“Hot dog!” Mickey exclaimed as he bounced on an enchanted suit of armour. It was Mickey’s quest to rescue Minnie from the evil witch Mizrabel (the witch from Snow Witch), who has stashed her away in her Castle of Illusion. Classic platformer plot, but that’s not why people play this genre, especially the old-school side-scrolling ones. Either you play it for the fun set pieces like in Sonic, or to help everyone’s favourite plumber to find his Princess (wrong castle try again).
To save Minnie the player has to collect seven rainbow gems to create the Rainbow Bridge to reach the final part of the Castle of Illusion. At least this game doesn’t keep moving the goalposts to keep you playing, “Damn you Princess Peach!”
The game spans a variety of locations to ensure that the player doesn’t tire, all linked to the castle. The Enchanted Forest around the castle, where Mickey finds himself the climbing the treetops to encounter a grumpy stump as the first Master of Illusion. An underwater stage where you encounter a creature that looks remarkably like Will Arnett’s character in Monsters Vs. Aliens.
My favourite stage was the Library; Mickey has to chase his shadow between the giant books. With A’s running around the level, saying A in comical fashion. And just as you were getting use to the three acts to a stage, during the Library level, your shadow tricks you into the candy kingdom which was populated with sentient pieces of candy, living around an ice cream lake which houses a liquorice dragon.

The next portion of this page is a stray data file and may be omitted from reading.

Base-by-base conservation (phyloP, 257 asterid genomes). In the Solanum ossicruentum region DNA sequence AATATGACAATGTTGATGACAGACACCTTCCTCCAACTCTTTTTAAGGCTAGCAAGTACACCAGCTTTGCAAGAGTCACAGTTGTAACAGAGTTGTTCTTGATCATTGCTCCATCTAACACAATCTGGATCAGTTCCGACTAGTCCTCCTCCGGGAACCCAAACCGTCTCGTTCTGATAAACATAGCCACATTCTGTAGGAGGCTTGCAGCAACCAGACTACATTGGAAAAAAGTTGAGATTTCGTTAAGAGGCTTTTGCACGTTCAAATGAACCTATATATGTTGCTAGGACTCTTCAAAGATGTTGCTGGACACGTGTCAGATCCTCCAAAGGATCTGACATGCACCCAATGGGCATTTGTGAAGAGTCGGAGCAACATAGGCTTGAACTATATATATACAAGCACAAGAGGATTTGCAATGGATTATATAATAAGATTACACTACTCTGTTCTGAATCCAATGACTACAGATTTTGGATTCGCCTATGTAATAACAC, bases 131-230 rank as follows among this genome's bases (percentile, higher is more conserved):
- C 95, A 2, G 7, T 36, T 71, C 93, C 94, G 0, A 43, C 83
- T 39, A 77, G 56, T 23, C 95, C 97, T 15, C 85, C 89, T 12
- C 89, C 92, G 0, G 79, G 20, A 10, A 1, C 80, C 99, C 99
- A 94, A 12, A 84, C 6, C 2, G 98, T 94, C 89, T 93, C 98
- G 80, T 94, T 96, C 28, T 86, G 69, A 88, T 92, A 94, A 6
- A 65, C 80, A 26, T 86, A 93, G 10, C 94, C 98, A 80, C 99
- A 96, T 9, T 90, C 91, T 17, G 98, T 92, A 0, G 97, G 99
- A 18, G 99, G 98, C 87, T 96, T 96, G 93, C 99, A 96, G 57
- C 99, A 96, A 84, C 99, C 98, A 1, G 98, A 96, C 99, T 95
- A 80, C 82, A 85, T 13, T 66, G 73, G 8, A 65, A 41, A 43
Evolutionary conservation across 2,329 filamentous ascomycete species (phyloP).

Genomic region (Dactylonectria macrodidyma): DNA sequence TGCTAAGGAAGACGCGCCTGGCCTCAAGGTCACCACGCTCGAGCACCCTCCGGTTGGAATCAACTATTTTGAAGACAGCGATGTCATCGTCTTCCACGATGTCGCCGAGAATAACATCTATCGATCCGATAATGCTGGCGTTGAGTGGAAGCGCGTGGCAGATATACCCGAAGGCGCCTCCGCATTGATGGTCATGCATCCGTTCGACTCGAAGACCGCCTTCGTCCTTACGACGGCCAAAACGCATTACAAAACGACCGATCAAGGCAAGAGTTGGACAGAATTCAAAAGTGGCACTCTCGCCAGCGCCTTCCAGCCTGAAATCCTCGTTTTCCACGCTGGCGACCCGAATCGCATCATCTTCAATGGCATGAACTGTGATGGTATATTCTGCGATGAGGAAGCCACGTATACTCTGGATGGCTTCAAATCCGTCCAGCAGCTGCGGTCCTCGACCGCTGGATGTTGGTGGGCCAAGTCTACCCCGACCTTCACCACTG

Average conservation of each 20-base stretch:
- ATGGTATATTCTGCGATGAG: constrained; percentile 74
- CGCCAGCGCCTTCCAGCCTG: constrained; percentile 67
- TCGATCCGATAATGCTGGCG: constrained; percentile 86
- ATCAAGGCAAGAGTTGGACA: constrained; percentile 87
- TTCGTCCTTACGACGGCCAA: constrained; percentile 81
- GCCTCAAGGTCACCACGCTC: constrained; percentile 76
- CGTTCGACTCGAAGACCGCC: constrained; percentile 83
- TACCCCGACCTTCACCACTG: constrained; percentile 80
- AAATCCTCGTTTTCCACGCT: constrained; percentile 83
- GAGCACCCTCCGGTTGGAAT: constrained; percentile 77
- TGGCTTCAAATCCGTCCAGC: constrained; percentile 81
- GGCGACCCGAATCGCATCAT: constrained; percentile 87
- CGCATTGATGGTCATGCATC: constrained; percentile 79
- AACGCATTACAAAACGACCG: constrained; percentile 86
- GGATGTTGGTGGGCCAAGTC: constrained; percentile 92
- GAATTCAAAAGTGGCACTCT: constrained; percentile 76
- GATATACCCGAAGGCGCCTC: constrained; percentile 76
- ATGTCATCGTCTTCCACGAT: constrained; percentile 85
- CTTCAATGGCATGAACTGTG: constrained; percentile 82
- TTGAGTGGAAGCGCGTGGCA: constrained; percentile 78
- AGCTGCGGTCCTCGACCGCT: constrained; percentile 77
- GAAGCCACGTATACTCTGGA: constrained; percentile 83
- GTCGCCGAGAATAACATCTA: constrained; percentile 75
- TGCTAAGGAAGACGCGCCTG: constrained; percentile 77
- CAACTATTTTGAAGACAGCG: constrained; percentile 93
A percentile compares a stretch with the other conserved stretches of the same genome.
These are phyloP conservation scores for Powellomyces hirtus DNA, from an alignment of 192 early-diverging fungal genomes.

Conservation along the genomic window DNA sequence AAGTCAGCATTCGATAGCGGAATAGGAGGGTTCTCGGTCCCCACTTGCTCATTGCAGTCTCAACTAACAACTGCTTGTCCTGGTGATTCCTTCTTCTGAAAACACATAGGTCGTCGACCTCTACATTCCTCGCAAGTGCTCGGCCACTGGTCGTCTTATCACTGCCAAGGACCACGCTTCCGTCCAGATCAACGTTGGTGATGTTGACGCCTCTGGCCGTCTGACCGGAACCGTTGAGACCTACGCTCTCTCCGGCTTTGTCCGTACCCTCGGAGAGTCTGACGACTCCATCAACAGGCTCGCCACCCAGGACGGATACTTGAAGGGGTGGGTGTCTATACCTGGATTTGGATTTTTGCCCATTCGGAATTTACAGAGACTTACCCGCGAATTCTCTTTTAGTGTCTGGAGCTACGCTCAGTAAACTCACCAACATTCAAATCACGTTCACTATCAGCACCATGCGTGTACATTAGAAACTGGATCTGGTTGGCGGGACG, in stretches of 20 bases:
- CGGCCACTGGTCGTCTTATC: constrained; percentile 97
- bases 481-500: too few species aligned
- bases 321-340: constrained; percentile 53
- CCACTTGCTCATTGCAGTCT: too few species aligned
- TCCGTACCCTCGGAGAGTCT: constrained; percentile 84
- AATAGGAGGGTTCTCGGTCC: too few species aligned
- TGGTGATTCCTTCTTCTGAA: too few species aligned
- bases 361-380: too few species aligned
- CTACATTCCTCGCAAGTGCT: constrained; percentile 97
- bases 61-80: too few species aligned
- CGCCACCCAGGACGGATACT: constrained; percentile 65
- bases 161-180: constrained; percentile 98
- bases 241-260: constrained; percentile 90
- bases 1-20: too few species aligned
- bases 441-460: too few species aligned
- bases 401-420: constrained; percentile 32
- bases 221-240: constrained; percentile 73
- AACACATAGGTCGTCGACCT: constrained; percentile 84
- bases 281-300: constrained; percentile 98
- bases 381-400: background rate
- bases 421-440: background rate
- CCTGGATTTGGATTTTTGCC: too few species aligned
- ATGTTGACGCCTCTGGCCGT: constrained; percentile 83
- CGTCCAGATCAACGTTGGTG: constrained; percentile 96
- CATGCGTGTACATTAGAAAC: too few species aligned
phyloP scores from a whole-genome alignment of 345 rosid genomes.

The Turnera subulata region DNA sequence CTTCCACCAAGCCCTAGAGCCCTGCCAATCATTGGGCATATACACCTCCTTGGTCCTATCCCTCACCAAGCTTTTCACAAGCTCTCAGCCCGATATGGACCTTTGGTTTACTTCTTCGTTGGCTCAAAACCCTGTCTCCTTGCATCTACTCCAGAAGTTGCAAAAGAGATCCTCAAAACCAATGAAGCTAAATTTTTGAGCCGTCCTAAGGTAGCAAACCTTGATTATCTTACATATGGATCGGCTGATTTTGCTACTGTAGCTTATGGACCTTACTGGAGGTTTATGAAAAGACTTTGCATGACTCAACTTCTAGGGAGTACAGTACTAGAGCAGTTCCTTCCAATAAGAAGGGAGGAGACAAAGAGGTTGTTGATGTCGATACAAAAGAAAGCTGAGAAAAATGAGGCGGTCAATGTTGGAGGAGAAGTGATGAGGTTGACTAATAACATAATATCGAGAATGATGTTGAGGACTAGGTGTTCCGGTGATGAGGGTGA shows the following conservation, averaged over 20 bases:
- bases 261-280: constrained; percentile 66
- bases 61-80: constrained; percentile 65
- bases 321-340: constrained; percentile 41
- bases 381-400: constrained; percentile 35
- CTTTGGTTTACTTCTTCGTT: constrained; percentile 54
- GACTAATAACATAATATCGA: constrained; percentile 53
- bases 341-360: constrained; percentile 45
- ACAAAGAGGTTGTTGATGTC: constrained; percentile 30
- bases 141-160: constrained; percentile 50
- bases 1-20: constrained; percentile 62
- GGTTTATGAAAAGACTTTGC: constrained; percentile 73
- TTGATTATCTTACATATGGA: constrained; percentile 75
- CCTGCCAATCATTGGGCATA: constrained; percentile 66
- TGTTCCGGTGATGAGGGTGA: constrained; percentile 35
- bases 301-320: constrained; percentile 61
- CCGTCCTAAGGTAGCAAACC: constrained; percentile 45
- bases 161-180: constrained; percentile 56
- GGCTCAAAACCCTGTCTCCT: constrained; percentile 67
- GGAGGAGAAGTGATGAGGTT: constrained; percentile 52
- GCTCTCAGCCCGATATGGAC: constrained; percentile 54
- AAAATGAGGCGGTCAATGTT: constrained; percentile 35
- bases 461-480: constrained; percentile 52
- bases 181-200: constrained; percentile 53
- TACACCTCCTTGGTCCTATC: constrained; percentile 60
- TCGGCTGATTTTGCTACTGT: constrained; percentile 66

The game boosts the normal amount of collectables, the common gems, and the rarer Donald’s peppers and Magic Cards. Collecting these items will unlock different costumes for Mickey. Safari explorer Mickey, and Magician Mickey… Which I am sad to say doesn’t look like Mickey from Fantasia, but rather like Mickey fell into Minnie’s wardrobe instead. Though to be fair, I wasn’t able to unlock those two outfits, maybe more are unlocked once you’ve acquired the initial two.
To complete the game the difficulty isn’t that hard, a little frustrating at times, but no harder than your bog standard Mario or Sonic, but to get all the gems, all the collectables, I wouldn’t say it’ll be hard to achieve, but more a tedious task.
The controls were simple, but that’s what you hope for with a platformer. You don’t want to push the wrong button during a crucial jump and end up back at the start of the stage.
Castle of Illusion doesn’t break any new ground, but what can you expect. The platformer genre has been around since the dawn of the gamer. It is the genre that all gamers born pre-millennium cut their teeth on, the two-button generation of the Sega Genesis. If there were any ground to break, developers would have gone there, done that, and sent out postcards of it.
Castle of Illusion is out on the PSN and Xbox Marketplace, and it is a fun little game to play if you have the money spare. I came home from work, and fired it up for a ten-minute bash just to relax and get my gaming hat on before the real gaming starts.
I have enjoyed Castle of Illusion, even if the ending left me with Disney sickly taste, and it has served as a nice little game to help pass one of the longest weeks in gaming history. Now I’m off to wait for the postman and GTA V… See you all in a few months.